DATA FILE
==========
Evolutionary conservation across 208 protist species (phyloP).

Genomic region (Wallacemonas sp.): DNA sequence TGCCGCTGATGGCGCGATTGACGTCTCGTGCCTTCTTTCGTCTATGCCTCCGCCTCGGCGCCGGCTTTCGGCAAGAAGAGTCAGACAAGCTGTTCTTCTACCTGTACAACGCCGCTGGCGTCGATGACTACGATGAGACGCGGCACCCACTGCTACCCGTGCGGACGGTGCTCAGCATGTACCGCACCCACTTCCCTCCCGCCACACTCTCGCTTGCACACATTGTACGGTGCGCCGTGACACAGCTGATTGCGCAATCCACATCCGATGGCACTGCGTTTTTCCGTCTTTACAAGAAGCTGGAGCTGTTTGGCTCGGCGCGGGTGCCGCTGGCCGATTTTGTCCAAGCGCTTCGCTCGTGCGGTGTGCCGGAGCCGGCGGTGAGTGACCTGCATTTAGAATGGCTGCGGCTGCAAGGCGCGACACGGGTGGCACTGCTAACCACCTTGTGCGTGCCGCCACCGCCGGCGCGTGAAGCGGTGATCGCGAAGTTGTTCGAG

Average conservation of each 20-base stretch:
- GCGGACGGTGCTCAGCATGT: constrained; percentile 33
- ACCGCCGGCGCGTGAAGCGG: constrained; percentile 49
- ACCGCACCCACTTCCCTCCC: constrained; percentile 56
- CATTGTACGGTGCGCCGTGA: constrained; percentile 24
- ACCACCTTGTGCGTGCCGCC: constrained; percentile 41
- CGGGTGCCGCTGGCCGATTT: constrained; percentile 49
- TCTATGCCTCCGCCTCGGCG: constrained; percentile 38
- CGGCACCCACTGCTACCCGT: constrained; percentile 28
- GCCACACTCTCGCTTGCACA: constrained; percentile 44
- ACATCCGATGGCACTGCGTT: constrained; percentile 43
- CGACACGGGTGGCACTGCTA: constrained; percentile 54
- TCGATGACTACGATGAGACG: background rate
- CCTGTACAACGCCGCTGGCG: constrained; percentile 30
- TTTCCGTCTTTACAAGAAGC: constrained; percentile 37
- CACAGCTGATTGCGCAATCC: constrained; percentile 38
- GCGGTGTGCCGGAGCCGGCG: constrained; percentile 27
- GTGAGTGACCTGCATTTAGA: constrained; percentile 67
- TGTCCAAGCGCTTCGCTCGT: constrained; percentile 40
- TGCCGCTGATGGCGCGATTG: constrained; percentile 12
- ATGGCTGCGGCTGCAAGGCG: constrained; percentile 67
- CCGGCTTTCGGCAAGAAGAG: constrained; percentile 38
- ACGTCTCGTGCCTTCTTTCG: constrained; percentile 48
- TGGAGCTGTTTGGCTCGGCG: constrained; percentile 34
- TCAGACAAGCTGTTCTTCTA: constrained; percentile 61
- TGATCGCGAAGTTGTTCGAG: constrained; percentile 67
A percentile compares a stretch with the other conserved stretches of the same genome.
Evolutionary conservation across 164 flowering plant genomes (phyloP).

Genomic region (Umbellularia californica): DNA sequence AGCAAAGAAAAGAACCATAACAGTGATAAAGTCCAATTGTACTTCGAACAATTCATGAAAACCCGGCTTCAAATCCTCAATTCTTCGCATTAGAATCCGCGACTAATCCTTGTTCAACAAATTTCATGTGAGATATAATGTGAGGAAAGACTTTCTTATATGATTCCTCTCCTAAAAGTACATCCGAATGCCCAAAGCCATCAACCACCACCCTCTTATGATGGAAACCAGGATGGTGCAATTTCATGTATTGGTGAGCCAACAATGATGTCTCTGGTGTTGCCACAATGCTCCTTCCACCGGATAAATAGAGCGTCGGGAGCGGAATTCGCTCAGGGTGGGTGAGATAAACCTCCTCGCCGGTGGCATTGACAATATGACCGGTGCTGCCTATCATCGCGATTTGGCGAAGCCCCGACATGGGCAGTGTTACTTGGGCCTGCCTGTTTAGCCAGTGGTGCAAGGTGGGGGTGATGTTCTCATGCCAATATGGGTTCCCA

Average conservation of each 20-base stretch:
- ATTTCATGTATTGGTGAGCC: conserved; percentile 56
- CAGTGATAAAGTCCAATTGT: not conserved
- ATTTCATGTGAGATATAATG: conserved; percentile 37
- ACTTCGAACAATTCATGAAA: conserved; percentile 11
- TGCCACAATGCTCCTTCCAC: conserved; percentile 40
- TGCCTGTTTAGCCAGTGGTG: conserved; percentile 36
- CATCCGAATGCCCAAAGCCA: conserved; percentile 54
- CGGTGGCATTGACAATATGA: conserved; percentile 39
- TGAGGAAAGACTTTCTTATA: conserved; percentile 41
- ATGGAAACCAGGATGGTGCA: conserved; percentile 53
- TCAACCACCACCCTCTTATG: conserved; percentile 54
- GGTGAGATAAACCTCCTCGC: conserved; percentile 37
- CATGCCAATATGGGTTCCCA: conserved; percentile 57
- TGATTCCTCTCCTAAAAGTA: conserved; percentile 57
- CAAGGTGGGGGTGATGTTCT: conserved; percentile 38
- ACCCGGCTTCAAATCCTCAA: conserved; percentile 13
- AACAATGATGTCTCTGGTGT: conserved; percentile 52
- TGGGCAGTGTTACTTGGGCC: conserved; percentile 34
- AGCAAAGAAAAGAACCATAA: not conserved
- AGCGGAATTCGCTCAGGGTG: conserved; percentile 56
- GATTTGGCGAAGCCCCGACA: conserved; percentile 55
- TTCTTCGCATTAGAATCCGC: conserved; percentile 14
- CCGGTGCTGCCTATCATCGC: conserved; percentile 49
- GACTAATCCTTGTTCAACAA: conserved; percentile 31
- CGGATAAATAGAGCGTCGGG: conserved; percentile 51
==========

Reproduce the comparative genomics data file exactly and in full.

Evolutionary conservation across 208 protist species (phyloP).

Genomic region (Wallacemonas sp.): DNA sequence TGCCGCTGATGGCGCGATTGACGTCTCGTGCCTTCTTTCGTCTATGCCTCCGCCTCGGCGCCGGCTTTCGGCAAGAAGAGTCAGACAAGCTGTTCTTCTACCTGTACAACGCCGCTGGCGTCGATGACTACGATGAGACGCGGCACCCACTGCTACCCGTGCGGACGGTGCTCAGCATGTACCGCACCCACTTCCCTCCCGCCACACTCTCGCTTGCACACATTGTACGGTGCGCCGTGACACAGCTGATTGCGCAATCCACATCCGATGGCACTGCGTTTTTCCGTCTTTACAAGAAGCTGGAGCTGTTTGGCTCGGCGCGGGTGCCGCTGGCCGATTTTGTCCAAGCGCTTCGCTCGTGCGGTGTGCCGGAGCCGGCGGTGAGTGACCTGCATTTAGAATGGCTGCGGCTGCAAGGCGCGACACGGGTGGCACTGCTAACCACCTTGTGCGTGCCGCCACCGCCGGCGCGTGAAGCGGTGATCGCGAAGTTGTTCGAG

Average conservation of each 20-base stretch:
- GCGGACGGTGCTCAGCATGT: constrained; percentile 33
- ACCGCCGGCGCGTGAAGCGG: constrained; percentile 49
- ACCGCACCCACTTCCCTCCC: constrained; percentile 56
- CATTGTACGGTGCGCCGTGA: constrained; percentile 24
- ACCACCTTGTGCGTGCCGCC: constrained; percentile 41
- CGGGTGCCGCTGGCCGATTT: constrained; percentile 49
- TCTATGCCTCCGCCTCGGCG: constrained; percentile 38
- CGGCACCCACTGCTACCCGT: constrained; percentile 28
- GCCACACTCTCGCTTGCACA: constrained; percentile 44
- ACATCCGATGGCACTGCGTT: constrained; percentile 43
- CGACACGGGTGGCACTGCTA: constrained; percentile 54
- TCGATGACTACGATGAGACG: background rate
- CCTGTACAACGCCGCTGGCG: constrained; percentile 30
- TTTCCGTCTTTACAAGAAGC: constrained; percentile 37
- CACAGCTGATTGCGCAATCC: constrained; percentile 38
- GCGGTGTGCCGGAGCCGGCG: constrained; percentile 27
- GTGAGTGACCTGCATTTAGA: constrained; percentile 67
- TGTCCAAGCGCTTCGCTCGT: constrained; percentile 40
- TGCCGCTGATGGCGCGATTG: constrained; percentile 12
- ATGGCTGCGGCTGCAAGGCG: constrained; percentile 67
- CCGGCTTTCGGCAAGAAGAG: constrained; percentile 38
- ACGTCTCGTGCCTTCTTTCG: constrained; percentile 48
- TGGAGCTGTTTGGCTCGGCG: constrained; percentile 34
- TCAGACAAGCTGTTCTTCTA: constrained; percentile 61
- TGATCGCGAAGTTGTTCGAG: constrained; percentile 67
A percentile compares a stretch with the other conserved stretches of the same genome.
Evolutionary conservation across 164 flowering plant genomes (phyloP).

Genomic region (Umbellularia californica): DNA sequence AGCAAAGAAAAGAACCATAACAGTGATAAAGTCCAATTGTACTTCGAACAATTCATGAAAACCCGGCTTCAAATCCTCAATTCTTCGCATTAGAATCCGCGACTAATCCTTGTTCAACAAATTTCATGTGAGATATAATGTGAGGAAAGACTTTCTTATATGATTCCTCTCCTAAAAGTACATCCGAATGCCCAAAGCCATCAACCACCACCCTCTTATGATGGAAACCAGGATGGTGCAATTTCATGTATTGGTGAGCCAACAATGATGTCTCTGGTGTTGCCACAATGCTCCTTCCACCGGATAAATAGAGCGTCGGGAGCGGAATTCGCTCAGGGTGGGTGAGATAAACCTCCTCGCCGGTGGCATTGACAATATGACCGGTGCTGCCTATCATCGCGATTTGGCGAAGCCCCGACATGGGCAGTGTTACTTGGGCCTGCCTGTTTAGCCAGTGGTGCAAGGTGGGGGTGATGTTCTCATGCCAATATGGGTTCCCA

Average conservation of each 20-base stretch:
- ATTTCATGTATTGGTGAGCC: conserved; percentile 56
- CAGTGATAAAGTCCAATTGT: not conserved
- ATTTCATGTGAGATATAATG: conserved; percentile 37
- ACTTCGAACAATTCATGAAA: conserved; percentile 11
- TGCCACAATGCTCCTTCCAC: conserved; percentile 40
- TGCCTGTTTAGCCAGTGGTG: conserved; percentile 36
- CATCCGAATGCCCAAAGCCA: conserved; percentile 54
- CGGTGGCATTGACAATATGA: conserved; percentile 39
- TGAGGAAAGACTTTCTTATA: conserved; percentile 41
- ATGGAAACCAGGATGGTGCA: conserved; percentile 53
- TCAACCACCACCCTCTTATG: conserved; percentile 54
- GGTGAGATAAACCTCCTCGC: conserved; percentile 37
- CATGCCAATATGGGTTCCCA: conserved; percentile 57
- TGATTCCTCTCCTAAAAGTA: conserved; percentile 57
- CAAGGTGGGGGTGATGTTCT: conserved; percentile 38
- ACCCGGCTTCAAATCCTCAA: conserved; percentile 13
- AACAATGATGTCTCTGGTGT: conserved; percentile 52
- TGGGCAGTGTTACTTGGGCC: conserved; percentile 34
- AGCAAAGAAAAGAACCATAA: not conserved
- AGCGGAATTCGCTCAGGGTG: conserved; percentile 56
- GATTTGGCGAAGCCCCGACA: conserved; percentile 55
- TTCTTCGCATTAGAATCCGC: conserved; percentile 14
- CCGGTGCTGCCTATCATCGC: conserved; percentile 49
- GACTAATCCTTGTTCAACAA: conserved; percentile 31
- CGGATAAATAGAGCGTCGGG: conserved; percentile 51